With nine out of 10 families either hiring tax preparers or purchasing tax software in order to file their taxes, it is clear that the Tax Code is too complex, too time-consuming and too costly for our families and businesses. So says Dave Camp, R-Mich., the new chairman of the House Ways and Means Committee.
The committee held the first in a series of hearings on fundamental tax reform Thursday, examining the costs imposed on families, employers and the economy at large by the current structure of the federal income tax.
Camp noted that this year is the 25th anniversary of the enactment of the bipartisan Tax Reform Act of 1986, legislation that broadened the tax base by closing loopholes and curtailing tax expenditures, while dramatically reducing marginal tax rates on both individuals and businesses.
Since then, Camp said, “Members of Congress — from both sides of the aisle — have loaded the Tax Code with a dizzying array of credits, deductions, exclusions and exemptions.”
Despite the 25 years since the last meaningful tax reform was passed, both the Bush and Obama administrations presented plans to reform the system. The Bush proposal, formulated by the President’s Advisory Panel on Federal Tax Reform, recommended two plans, a “Simplified Income Tax Plan” and a “Growth and Investment Tax Plan.
Under Obama, the President’s Economic Recovery Advisory Board delivered its own report on tax reform last year, containing a set of options for simplification and compliance. The PERAB proposal noted that the complexity of the Tax Code is partly the result of the fact that new provisions have been added one at a time to achieve a particular policy goal, but with inadequate attention to how they interact with existing provisions.
Small business owner Warren Hudak testified before the committee on the burdensome complexity of the federal Tax Code and the effect of changes to individual tax rates on small businesses. His firm, like 75 percent of small businesses, is a pass-through entity, according to National Federation of Independent Business tax counsel Bill Rys.
“It is important to remember, as part of any debate on tax reform, that most small businesses pay tax on their business income at the individual, and not the corporate, tax rate,” he said. “Individual tax rates, and the impact they have on the vast majority of small businesses, should be part of any debate about tax reform.”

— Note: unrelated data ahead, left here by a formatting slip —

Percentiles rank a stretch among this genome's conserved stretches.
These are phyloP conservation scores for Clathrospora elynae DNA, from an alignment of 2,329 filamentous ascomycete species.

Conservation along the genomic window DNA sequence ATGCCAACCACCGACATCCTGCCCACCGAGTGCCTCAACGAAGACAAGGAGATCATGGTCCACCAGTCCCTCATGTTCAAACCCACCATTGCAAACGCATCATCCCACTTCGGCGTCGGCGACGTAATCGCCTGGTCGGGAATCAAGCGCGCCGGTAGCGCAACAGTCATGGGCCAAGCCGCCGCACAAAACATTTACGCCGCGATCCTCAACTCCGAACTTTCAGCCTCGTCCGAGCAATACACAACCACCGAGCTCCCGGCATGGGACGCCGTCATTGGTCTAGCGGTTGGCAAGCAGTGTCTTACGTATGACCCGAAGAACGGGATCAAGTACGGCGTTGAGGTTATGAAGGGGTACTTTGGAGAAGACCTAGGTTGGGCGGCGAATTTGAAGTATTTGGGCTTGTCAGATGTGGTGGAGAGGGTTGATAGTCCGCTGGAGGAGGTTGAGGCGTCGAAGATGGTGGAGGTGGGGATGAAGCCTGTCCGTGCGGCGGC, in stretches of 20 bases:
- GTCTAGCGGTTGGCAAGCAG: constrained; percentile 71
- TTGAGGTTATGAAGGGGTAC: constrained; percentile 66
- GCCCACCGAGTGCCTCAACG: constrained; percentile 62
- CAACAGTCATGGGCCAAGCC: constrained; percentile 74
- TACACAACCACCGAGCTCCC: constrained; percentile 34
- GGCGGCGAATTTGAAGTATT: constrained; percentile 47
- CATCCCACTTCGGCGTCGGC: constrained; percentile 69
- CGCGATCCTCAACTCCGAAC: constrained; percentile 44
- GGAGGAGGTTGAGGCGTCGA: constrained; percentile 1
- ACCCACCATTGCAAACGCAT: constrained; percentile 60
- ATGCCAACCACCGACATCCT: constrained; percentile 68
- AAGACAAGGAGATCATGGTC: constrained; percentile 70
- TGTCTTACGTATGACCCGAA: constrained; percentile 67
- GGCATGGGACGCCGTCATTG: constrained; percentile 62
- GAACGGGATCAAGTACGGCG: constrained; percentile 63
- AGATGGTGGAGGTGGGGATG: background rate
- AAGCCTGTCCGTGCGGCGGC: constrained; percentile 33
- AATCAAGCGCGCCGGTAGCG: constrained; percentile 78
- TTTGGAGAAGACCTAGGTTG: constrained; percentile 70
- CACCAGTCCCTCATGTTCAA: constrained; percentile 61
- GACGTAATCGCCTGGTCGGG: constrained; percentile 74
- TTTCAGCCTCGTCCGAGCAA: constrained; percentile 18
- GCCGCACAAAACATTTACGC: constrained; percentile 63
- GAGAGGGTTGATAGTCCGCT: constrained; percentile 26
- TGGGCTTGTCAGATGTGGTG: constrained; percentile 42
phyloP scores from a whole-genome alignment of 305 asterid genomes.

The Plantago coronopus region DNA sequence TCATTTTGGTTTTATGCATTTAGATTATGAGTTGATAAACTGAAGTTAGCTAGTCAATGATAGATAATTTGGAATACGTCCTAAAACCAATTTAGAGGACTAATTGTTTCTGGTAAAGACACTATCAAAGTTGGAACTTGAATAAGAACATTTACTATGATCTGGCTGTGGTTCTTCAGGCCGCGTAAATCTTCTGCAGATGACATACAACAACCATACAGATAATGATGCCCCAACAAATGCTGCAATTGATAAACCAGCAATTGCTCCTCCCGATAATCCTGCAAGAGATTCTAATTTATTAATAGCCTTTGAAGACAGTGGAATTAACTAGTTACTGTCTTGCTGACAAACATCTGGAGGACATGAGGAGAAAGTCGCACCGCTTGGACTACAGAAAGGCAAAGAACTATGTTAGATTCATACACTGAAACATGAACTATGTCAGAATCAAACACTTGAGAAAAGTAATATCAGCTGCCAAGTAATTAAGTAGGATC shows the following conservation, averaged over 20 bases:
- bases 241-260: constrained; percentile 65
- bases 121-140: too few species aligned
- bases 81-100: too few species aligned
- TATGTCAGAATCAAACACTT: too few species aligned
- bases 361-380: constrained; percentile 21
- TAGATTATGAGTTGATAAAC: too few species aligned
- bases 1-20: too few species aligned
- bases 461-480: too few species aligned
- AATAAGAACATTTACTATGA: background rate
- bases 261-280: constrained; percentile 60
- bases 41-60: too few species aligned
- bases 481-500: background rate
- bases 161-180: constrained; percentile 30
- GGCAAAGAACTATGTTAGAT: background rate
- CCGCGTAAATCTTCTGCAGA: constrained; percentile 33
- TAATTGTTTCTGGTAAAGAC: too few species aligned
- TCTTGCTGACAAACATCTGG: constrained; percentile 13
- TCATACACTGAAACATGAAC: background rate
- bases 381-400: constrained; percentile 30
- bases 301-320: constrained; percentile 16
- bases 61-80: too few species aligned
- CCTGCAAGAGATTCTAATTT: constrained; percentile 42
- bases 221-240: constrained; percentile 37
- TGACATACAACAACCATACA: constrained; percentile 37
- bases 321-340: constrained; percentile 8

National Taxpayer Advocate Nina Olson voiced her concern that the debate over revenue levels could overshadow and derail meaningful tax reform. She suggested that Congress consider addressing the issues of structural tax reform and revenue levels separately, with reform enacted on a revenue-neutral basis. Congress could then decide on appropriate revenue levels and adjust the tax rates as it deems appropriate, she indicated.
“Based on all the comments we receive every year, the Taxpayer Advocate Service and our experience in handling nearly 300,000 taxpayer cases a year, lowering rates in exchange for broadening the tax base seems like an excellent bargain,” she said. “I am confident that in the end, public support for a simpler code will be strong and deep.”
“The AICPA has long been a proponent of fundamental tax reform,” said Peter Kravitz, director of congressional and political affairs for the AICPA. “We believe the Tax Code is overly complex and needs to be simplified. We’re pleased to see that the first hearing of the Ways and Means Committee in this Congress was on fundamental tax reform.”
Both Chairman Camp and Ranking Member Sander Levin stressed the need for bipartisan effort. “We welcome the opportunity to discuss reforming our tax system,” said Levin. “As was true in 1986, any tax reform will have to be bipartisan and bicameral and will require leadership from the administration.”
“I don’t think this can be, nor should it be, a partisan exercise,” said Camp. “And it cannot happen just because one chamber passes a bill. It will require the active participation of all members of this committee. It will require us to work with the administration. And yes, we will even have to talk to the Senate.”
Although talk about tax reform has surfaced in cycles over the past decade, it looks as though this time there may be enough interest among the various stakeholders to see some real results.
“The tax community has been waiting for a long period of time for movement on tax reform,” said Robert Kerr, senior director of government relations at the National Association of Enrolled Agents. “It’s been 25 years, and you would have to look far and wide to find someone who doesn’t believe that now is the time for tax reform.”
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